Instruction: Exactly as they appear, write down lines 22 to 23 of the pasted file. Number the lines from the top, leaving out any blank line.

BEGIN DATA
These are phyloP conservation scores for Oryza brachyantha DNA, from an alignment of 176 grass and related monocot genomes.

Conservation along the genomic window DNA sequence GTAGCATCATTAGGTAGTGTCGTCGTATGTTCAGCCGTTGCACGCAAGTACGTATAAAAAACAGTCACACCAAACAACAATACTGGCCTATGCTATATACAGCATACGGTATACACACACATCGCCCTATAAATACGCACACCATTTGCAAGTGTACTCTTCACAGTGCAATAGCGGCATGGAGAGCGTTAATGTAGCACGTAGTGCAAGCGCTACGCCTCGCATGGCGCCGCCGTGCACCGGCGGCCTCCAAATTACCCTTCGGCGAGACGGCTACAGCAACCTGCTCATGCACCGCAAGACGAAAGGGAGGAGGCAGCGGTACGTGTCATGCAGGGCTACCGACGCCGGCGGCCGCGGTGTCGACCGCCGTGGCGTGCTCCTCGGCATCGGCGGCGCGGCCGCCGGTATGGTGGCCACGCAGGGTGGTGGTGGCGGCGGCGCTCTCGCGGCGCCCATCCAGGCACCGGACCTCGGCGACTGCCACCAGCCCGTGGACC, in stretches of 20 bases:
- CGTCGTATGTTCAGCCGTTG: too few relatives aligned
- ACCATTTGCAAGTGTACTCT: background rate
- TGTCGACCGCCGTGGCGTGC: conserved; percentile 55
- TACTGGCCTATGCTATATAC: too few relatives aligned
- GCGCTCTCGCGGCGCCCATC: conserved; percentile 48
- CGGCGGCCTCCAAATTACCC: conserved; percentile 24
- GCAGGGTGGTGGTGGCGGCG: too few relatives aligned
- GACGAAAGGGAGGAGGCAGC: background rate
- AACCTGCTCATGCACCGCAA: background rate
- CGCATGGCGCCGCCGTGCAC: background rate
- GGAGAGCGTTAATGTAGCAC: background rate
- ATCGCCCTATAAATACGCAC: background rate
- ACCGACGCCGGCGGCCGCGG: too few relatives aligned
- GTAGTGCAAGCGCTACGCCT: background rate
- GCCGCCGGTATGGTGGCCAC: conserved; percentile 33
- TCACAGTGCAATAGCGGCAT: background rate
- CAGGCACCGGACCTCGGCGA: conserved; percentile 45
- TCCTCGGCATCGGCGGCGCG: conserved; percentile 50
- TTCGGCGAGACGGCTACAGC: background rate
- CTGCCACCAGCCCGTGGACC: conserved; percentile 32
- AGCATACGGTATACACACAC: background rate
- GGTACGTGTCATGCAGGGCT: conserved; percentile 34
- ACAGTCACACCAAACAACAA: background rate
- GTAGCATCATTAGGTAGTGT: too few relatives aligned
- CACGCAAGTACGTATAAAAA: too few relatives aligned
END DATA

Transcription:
- CTGCCACCAGCCCGTGGACC: conserved; percentile 32
- AGCATACGGTATACACACAC: background rate